The primary advantage of empirical models is their simplicity: anyone can apply an empirical model if they have the correct input parameters. However, the simplicity of empirical models comes at the expense of universality; by simplifying a model to a handful of parameters, it becomes difficult to apply it to a broad range of geological media. This is because any geophysical measurement is sensitive to numerous properties of a geological medium (more on this later), many of which may not impact the hydraulic conductivity. An empirical model that works in a predominantly sandy-silty aquifer may fail completely in a clay-rich sediment or a sandstone. For this reason, empirical models typically need to be calibrated to a specific field site.
Calibrating empirical models involves comparing measured geophysical parameters (e.g. electrical resistivity, seismic velocity, NMR relaxation time) with direct measurements of hydraulic conductivity. These tests can be done at the field scale, but it is more common to calibrate a method by extracting samples of the relevant geological medium and running laboratory tests. While laboratory tests are far more accurate, such samples are necessarily very small and may not represent larger-scale geological properties or heterogeneity. This is the problem of scaling: how to relate geophysical measurements in a lab to measurements in a borehole to surface measurements. This is an unsolved problem in geophysics and while laboratory calibration is often an important step for interpreting geophysical field data, calibrating field models using laboratory measurements may not work at some sites.
Furthermore, each geophysical method faces its own set of drawbacks and limitations that MUST be understood before the method is applied. For example, ERT measurements are not ideal for estimating hydraulic conductivity in many systems because the measurements are also highly sensitive to things like subsurface temperature, saturation, pore fluid conductivity/chemistry and mineralogy. IP, a similar method to ERT, is less prone to errors due to pore fluid chemistry variation in the subsurface, but measurements are far more difficult and time consuming. Still, IP measurements are highly sensitive to variations in hydraulic conductivity in lab studies and there have been several field studies that show good hydraulic conductivty estimates from IP measurements. NMR is a very promising method, both as a borehole tool and as a surface instrument. However, NMR signals are also controlled by mineralogy, in addition to pore size. More importatnly, NMR measurements are completely insensitive to anisotropy.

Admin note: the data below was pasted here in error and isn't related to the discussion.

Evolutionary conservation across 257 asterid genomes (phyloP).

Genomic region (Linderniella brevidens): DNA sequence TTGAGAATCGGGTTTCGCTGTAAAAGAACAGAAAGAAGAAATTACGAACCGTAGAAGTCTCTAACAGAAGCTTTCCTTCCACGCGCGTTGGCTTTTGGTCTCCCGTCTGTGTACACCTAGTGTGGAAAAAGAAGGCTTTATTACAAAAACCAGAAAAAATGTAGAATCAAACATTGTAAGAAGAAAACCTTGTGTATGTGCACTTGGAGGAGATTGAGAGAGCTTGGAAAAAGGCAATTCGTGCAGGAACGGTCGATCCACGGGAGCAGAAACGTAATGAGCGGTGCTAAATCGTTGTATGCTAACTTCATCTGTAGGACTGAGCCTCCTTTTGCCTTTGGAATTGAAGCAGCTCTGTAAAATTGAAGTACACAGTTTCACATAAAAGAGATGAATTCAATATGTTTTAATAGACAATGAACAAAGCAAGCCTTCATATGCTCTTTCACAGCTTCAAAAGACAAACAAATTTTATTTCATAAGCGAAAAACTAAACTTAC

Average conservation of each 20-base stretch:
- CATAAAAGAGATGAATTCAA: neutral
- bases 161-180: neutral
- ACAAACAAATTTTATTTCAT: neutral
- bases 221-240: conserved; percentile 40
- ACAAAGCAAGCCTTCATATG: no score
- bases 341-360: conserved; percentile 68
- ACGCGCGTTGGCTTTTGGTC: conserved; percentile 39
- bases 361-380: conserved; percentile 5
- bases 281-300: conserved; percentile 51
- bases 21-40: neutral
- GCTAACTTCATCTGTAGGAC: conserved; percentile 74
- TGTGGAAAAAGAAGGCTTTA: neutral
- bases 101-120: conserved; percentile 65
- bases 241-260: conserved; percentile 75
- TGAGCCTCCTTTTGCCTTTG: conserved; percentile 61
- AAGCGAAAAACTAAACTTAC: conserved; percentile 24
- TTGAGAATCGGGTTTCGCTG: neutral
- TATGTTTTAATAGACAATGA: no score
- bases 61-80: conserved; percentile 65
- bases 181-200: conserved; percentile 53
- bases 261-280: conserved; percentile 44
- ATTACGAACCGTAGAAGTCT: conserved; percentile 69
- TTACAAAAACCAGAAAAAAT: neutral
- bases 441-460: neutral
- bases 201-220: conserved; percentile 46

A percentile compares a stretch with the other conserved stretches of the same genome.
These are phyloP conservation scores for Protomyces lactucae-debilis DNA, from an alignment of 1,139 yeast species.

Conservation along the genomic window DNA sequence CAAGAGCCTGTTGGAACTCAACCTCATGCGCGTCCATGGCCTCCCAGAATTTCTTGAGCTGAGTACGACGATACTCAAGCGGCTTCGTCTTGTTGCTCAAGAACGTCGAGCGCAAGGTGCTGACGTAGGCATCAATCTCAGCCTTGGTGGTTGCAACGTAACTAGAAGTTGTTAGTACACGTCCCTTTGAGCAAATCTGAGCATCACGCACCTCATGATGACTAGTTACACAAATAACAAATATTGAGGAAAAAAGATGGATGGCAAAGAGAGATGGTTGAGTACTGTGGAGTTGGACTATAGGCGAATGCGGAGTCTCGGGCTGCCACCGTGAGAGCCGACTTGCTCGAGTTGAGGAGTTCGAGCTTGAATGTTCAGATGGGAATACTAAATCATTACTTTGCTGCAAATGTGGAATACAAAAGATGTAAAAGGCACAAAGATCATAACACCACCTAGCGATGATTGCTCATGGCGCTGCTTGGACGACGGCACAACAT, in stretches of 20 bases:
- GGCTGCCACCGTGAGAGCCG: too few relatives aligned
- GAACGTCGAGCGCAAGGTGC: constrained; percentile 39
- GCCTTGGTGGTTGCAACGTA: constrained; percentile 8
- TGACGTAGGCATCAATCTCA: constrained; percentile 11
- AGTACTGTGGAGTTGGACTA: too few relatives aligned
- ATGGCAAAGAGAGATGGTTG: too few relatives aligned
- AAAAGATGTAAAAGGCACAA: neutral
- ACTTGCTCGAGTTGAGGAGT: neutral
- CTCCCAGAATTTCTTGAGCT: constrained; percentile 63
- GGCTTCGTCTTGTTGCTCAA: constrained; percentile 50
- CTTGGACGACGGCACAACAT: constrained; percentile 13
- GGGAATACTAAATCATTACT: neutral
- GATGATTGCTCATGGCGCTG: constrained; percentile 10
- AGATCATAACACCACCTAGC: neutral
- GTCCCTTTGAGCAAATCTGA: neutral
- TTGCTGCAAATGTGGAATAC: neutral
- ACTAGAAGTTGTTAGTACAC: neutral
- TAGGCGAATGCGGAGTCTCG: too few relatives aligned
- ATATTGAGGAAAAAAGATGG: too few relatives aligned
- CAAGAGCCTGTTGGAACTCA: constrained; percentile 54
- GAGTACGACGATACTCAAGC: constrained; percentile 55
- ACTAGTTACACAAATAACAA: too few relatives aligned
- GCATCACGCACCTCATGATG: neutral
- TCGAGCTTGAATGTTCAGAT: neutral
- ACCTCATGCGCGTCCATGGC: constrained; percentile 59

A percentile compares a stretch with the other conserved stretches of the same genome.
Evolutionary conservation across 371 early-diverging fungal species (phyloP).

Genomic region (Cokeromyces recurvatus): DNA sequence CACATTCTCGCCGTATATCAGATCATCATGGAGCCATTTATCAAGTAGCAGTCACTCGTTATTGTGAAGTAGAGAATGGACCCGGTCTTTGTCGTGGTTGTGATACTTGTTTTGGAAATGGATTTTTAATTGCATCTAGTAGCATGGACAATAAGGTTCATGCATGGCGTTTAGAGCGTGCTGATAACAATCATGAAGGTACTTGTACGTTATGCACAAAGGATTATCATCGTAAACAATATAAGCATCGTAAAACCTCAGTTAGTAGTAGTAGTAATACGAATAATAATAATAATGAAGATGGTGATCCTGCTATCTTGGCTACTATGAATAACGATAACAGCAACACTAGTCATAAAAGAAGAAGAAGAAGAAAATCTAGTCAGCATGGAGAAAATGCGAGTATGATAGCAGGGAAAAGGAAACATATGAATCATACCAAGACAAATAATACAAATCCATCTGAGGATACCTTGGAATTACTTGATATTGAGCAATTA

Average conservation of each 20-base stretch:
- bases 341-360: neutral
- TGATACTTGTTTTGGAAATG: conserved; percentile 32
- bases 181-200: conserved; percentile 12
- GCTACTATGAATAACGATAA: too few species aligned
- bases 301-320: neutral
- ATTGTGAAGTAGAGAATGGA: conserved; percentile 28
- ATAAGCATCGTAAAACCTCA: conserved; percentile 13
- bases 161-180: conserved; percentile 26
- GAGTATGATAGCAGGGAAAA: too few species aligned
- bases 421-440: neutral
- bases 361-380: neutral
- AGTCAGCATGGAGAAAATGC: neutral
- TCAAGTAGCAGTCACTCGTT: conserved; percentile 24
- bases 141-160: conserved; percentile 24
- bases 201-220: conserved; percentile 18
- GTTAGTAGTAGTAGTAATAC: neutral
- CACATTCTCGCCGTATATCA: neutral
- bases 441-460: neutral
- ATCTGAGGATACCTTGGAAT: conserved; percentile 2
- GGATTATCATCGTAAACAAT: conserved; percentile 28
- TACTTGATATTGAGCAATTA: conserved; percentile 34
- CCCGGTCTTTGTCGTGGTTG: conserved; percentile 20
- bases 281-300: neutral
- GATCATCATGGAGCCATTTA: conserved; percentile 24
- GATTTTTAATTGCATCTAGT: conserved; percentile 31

Ultimately, we are not at a point where geophysicists can go into any field, deploy their instruments, and come away with good estimates of hydraulic conductivity. While geophysical methods may not be able to provide hydraulic conductivity estimates on their own, they may offer great benefits as complements to traditional hydrogeological measurements, offering better spatial resolution and the ability to identify small-scale heterogeneity in the subsurface. One potential avenue is the use of statistical inversion algorithms where hydrogeological and geophysical data are jointly inverted to provide more robust estimates of subsurface properties, such as hydraulic conductivity.